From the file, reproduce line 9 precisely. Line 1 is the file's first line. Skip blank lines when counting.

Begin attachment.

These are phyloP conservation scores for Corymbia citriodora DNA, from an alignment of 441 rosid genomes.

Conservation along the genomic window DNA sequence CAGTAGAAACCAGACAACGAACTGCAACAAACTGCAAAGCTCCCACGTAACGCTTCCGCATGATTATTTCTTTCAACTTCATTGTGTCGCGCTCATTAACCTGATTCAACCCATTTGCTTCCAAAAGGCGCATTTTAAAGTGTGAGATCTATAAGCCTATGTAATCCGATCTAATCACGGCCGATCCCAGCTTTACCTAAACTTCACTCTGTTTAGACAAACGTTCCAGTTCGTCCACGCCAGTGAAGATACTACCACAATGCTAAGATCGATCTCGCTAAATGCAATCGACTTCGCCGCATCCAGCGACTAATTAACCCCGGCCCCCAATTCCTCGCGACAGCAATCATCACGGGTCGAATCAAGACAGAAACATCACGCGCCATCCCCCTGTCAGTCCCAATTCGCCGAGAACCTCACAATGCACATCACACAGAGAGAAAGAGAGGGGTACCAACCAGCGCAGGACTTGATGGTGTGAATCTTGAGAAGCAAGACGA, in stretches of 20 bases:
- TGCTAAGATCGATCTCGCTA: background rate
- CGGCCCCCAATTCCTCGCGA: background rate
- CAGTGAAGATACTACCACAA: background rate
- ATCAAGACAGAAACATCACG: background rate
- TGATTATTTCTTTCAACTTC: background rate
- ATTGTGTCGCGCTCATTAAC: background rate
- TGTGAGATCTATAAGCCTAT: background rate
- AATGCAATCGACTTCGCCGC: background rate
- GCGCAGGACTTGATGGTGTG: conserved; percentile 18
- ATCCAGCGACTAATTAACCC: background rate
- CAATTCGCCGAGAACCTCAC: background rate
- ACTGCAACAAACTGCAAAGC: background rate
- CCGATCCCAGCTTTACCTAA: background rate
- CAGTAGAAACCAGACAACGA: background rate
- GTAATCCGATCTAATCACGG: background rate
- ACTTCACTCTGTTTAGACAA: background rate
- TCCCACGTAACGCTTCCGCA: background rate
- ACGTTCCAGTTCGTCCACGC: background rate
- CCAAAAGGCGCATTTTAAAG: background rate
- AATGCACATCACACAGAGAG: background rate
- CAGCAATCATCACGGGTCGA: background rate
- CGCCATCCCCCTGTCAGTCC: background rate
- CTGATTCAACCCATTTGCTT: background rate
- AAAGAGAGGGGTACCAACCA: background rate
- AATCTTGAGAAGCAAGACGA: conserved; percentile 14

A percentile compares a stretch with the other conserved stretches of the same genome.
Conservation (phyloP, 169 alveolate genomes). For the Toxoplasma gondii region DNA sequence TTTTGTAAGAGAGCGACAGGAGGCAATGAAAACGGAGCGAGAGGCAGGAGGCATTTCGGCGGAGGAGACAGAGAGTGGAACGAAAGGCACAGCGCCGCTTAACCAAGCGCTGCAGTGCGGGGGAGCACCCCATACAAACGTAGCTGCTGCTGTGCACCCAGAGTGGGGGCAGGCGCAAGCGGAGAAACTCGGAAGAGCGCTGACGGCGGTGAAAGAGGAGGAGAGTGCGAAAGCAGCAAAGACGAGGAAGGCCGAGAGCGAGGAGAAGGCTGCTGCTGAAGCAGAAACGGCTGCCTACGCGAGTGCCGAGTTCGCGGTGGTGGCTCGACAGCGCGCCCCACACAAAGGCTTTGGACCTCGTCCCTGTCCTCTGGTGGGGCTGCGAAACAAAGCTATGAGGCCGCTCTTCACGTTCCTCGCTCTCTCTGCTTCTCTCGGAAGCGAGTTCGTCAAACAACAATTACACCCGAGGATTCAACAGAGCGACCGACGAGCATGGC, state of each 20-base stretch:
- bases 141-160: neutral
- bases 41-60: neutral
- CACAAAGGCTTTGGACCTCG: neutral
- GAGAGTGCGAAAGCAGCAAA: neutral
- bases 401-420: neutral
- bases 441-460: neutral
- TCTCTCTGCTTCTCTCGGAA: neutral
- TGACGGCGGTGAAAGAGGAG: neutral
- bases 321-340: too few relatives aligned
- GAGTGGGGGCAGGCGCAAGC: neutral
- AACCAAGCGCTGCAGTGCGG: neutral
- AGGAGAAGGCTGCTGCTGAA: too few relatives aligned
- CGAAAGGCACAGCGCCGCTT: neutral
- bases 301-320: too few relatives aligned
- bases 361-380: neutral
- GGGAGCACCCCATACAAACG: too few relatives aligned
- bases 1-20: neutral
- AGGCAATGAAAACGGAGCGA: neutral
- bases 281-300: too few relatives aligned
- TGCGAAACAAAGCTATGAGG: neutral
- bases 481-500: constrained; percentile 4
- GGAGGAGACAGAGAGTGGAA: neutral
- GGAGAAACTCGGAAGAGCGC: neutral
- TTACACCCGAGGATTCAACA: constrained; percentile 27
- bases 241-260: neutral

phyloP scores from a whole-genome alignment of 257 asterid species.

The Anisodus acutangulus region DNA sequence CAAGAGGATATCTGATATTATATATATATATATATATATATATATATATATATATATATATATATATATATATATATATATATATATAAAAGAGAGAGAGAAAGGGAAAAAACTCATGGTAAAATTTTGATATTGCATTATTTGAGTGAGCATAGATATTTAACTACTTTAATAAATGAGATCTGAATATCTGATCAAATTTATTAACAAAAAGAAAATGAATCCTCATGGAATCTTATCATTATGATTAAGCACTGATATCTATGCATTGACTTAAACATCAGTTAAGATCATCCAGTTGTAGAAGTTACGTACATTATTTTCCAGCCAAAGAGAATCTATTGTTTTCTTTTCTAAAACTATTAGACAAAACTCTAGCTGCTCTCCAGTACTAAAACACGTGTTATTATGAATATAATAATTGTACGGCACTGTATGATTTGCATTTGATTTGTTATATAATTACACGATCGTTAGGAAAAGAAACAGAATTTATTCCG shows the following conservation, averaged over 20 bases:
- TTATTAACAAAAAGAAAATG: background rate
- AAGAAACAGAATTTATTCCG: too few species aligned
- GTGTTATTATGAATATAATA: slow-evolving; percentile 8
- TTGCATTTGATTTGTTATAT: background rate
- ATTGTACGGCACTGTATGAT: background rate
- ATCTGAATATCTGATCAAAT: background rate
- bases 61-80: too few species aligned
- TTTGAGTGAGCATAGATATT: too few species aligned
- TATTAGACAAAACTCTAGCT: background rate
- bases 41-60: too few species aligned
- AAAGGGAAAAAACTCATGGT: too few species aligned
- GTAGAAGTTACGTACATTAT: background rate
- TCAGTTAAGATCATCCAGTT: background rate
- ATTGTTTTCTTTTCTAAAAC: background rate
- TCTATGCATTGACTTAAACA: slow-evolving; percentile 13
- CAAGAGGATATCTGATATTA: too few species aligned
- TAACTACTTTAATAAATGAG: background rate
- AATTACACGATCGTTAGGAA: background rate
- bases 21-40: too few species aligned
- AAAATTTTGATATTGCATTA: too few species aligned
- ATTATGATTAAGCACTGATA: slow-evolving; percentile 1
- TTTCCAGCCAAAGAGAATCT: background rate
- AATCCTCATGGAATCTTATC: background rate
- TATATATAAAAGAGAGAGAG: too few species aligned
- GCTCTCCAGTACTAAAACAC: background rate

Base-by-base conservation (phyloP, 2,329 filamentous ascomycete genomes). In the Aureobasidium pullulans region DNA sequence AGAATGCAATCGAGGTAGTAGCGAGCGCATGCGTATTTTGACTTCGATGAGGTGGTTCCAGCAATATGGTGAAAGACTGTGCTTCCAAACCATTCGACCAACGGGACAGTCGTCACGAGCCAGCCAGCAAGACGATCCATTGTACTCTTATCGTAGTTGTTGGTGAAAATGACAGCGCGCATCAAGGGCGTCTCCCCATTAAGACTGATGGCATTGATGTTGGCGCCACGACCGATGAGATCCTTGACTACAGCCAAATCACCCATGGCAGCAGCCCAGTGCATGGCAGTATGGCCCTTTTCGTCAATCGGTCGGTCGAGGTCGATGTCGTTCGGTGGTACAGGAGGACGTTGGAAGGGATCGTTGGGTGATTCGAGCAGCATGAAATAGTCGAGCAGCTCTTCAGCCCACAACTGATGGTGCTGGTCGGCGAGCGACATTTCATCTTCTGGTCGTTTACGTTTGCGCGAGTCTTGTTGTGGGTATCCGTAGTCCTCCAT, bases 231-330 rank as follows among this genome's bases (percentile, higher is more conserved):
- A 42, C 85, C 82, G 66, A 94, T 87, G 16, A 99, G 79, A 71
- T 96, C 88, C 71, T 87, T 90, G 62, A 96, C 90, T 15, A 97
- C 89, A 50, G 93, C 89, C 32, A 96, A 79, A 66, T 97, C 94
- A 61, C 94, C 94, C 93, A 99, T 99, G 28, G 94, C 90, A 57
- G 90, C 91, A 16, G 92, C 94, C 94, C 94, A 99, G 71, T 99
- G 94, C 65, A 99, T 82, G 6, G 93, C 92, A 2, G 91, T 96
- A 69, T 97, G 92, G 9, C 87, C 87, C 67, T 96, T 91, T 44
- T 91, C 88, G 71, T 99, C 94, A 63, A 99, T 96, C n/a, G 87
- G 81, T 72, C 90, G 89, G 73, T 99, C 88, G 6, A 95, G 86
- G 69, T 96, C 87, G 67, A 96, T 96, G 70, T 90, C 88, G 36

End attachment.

- TGTGAGATCTATAAGCCTAT: background rate